This week we are giving the PARCC test in my school.  I am administering the test to my Algebra 1 students.   People have mentioned that the PARCC is too hard, and not fair.  Let me tell you what I have notice:

  • My students worked really hard!  Harder then I saw them work all year
  • My students struggled, going back and forth between the questions
  • My students had some great mathematical conversation when they were done the test
  • My students used a ton of different skills to solve the problem
  • My students weren’t afraid to be wrong and tried almost every problem
  • My students enjoyed being challenged!!!

Adversity is not a bad thing, we learn from it.  My students took a really challenging standardized test this week, and hopefully they learned from it.  I hope they learned that everything in life is not easy.  I hope they learned how smart they really are.  I hope they learned never to give up.  I hope they learn that struggling is a good thing!!

Desmos Sliders…not the little sandwiches

To me, one of the most underrated tools on Desmos.com are the sliders.  Sliders give the ability to make things move, including a function. (Check this link out to learn more about SLIDERS)   There a couple of reasons I think sliders are so important and useful:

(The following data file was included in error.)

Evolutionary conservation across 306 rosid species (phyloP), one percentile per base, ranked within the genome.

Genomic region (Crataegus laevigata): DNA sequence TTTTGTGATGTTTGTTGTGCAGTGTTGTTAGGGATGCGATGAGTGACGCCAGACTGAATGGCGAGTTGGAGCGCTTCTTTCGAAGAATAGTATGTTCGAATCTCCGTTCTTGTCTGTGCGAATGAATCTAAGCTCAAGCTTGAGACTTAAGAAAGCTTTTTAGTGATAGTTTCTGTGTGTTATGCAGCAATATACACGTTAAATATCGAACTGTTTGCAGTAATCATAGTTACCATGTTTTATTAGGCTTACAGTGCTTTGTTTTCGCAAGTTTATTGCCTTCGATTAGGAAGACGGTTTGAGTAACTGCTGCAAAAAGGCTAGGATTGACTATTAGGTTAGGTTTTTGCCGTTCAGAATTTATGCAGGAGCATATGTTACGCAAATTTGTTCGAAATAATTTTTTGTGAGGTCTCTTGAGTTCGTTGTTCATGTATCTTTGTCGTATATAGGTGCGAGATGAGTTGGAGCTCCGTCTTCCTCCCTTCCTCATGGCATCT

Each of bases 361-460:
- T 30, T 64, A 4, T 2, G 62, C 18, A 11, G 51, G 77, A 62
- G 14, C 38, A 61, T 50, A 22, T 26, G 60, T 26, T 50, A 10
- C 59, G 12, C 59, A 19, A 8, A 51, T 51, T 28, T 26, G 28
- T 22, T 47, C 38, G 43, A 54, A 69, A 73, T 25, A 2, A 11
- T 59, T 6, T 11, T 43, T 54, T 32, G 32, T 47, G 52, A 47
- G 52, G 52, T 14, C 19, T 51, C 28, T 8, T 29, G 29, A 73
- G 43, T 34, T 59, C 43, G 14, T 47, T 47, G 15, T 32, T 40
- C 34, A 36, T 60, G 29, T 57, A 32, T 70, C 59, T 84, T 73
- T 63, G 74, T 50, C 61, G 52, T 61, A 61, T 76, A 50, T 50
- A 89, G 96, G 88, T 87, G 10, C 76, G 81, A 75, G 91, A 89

1. Students love to see things move!  Usually the first time I use Desmos in graph I show students a really cool graph I made a couple of years ago.  It has a bunch of moving parts and really gets the students to “buy-in” to using Desmos.  Check out  MY GRAPH.
  2. I don’t have to tell students what the parts of an equation mean anymore.  By putting sliders in for the different parts of an equation, students can explore for themselves how each part of a function affects the graph. (see below for examples)
  3. It makes me a more efficient teacher.  It seems like every couple of year we have a change in our standards, inevitably that means more standards to teach in the same amount of time.  Before Desmos and before sliders that meant doing a bunch of graphs using x/y chars and plotting them so students could make the connections.  Now, something that used to take a whole class period takes about 5 minutes.

There are so many reason I hear why people love to use Desmos in their class, but I really don’t hear people talk about he sliders that often.  For me, the sliders are a tool that makes Desmos an invaluable tool in the classroom.

Below are a list of graph I use with the students that have sliders:

Linear Equation – transformation form

Absolute Value Function – vertex form

Quadratic Function – vertex form

Exponential Function – vertex form

Order of Teaching Quadratics?